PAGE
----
In a groundbreaking study published on March 8, 2023, in Neurology®, the journal of the American Academy of Neurology, researchers from Tokyo Medical and Dental University (TDMU) have discovered an intriguing link between diet and Alzheimer’s disease.
This study suggests that eating a diet rich in vegetables, fruits, whole grains, and healthy fats – similar to the Mediterranean and MIND diets – may reduce the risk of developing Alzheimer’s disease.
The research team, led by Dr. Puja Agarwal of RUSH University in Chicago, analyzed data from 60,298 participants from the UK Biobank. They tracked how closely the participants’ diets matched the Mediterranean and MIND diets.
The Mediterranean diet emphasizes vegetables, fruits, and fish, while the MIND diet focuses on green leafy vegetables and berries, in addition to other healthy foods. Both diets recommend modest wine consumption.
Over the course of a decade, 882 of the participants developed dementia. The researchers also took into account each person’s genetic risk for dementia, known as polygenic risk.
They found that those who followed these diets more closely had fewer amyloid plaques and tau tangles in their brains – common indicators of Alzheimer’s disease.
One of the key findings was that improving diets in just one area, such as eating more green leafy vegetables, was linked to fewer amyloid plaques, equivalent to being about four years younger.
This suggests that dietary changes, even in small ways, can have a significant impact on brain health.
The participants, who had an average age of 84 at the time of their diet assessment, agreed to donate their brains for research after death.
The analysis of their brains post-mortem revealed that 66% met the criteria for Alzheimer’s disease, despite 39% having been diagnosed with dementia before death.
Researchers then examined the relationship between the participants’ diets and the amounts of amyloid plaques and tau tangles in their brains.
They found that higher adherence to these diets correlated with brain health equivalent to being significantly younger in terms of plaque and tangle accumulation.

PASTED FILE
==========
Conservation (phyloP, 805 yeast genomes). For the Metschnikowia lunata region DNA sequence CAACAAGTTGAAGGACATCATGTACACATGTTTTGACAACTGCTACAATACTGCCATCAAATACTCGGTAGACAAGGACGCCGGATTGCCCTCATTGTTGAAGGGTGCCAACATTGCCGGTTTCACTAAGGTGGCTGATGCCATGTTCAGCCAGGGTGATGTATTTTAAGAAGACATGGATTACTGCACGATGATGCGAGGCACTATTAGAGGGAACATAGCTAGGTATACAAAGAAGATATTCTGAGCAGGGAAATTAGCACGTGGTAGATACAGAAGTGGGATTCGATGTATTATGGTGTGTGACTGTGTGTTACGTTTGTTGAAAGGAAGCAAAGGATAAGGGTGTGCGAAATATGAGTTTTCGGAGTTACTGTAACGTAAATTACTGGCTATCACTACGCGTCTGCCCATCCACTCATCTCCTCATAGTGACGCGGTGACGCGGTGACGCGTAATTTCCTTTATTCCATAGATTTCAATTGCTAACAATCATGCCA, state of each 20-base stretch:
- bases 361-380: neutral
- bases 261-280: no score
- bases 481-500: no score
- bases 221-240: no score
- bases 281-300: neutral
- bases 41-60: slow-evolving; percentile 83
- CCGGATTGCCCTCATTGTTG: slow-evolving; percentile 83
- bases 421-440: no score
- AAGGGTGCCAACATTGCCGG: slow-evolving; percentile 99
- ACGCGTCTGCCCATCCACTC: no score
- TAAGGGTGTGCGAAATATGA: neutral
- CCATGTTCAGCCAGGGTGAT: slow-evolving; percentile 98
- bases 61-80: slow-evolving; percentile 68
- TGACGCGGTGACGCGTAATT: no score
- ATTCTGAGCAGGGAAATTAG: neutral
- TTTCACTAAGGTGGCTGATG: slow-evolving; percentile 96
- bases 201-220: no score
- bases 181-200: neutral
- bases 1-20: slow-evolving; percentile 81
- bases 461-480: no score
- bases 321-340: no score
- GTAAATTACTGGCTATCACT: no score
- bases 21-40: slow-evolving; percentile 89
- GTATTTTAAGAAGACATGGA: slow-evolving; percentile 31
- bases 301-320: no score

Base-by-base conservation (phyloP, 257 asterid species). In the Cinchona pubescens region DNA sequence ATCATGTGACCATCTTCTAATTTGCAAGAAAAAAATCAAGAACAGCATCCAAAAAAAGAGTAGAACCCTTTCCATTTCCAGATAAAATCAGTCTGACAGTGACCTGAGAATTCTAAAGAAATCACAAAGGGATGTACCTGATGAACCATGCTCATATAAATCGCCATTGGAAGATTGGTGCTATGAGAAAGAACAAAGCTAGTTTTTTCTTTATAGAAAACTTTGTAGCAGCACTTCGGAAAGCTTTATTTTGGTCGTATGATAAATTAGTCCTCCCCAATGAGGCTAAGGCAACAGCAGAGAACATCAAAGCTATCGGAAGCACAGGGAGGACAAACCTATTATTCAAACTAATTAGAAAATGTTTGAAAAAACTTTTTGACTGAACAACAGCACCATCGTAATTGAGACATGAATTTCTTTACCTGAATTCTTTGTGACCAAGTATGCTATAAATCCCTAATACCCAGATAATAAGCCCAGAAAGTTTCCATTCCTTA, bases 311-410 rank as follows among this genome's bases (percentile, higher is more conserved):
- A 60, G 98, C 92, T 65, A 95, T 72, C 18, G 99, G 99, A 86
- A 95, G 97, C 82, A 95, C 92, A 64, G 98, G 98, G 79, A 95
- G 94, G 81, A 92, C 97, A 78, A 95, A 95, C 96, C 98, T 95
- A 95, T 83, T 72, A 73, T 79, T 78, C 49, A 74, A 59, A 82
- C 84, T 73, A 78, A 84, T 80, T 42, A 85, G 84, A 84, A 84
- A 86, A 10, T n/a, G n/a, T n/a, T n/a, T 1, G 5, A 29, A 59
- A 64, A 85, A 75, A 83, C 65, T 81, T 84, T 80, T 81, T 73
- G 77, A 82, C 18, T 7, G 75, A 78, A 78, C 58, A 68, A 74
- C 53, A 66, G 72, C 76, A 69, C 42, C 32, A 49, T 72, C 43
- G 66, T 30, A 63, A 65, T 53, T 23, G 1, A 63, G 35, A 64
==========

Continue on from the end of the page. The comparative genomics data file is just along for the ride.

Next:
Specifically, those who scored highest in adhering to the Mediterranean diet had brain health similar to being 18 years younger, while for the MIND diet, it was 12 years.
Additionally, a one-point higher MIND diet score corresponded to typical plaque amounts of participants who were 4.25 years younger.
Interestingly, consuming higher amounts of green leafy vegetables alone (seven or more servings per week) was associated with brain health nearly 19 years younger than those who ate the least amount.
Dr. Agarwal emphasized the importance of these findings and the need for further research, particularly in diverse populations, as this study mostly involved white, non-Hispanic older individuals.
The study, funded by the National Institutes of Health, offers promising insights into how dietary choices can influence the risk of developing Alzheimer’s disease, underscoring the potential of diet as a powerful tool in combating this debilitating condition.
If you care about Alzheimer’s, please read studies about the likely cause of Alzheimer’s disease , and new non-drug treatment that could help prevent Alzheimer’s.
For more information about brain health, please see recent studies about diet that may help prevent Alzheimer’s, and results showing some dementia cases could be prevented by changing these 12 things.
The research findings can be found in Neurology.
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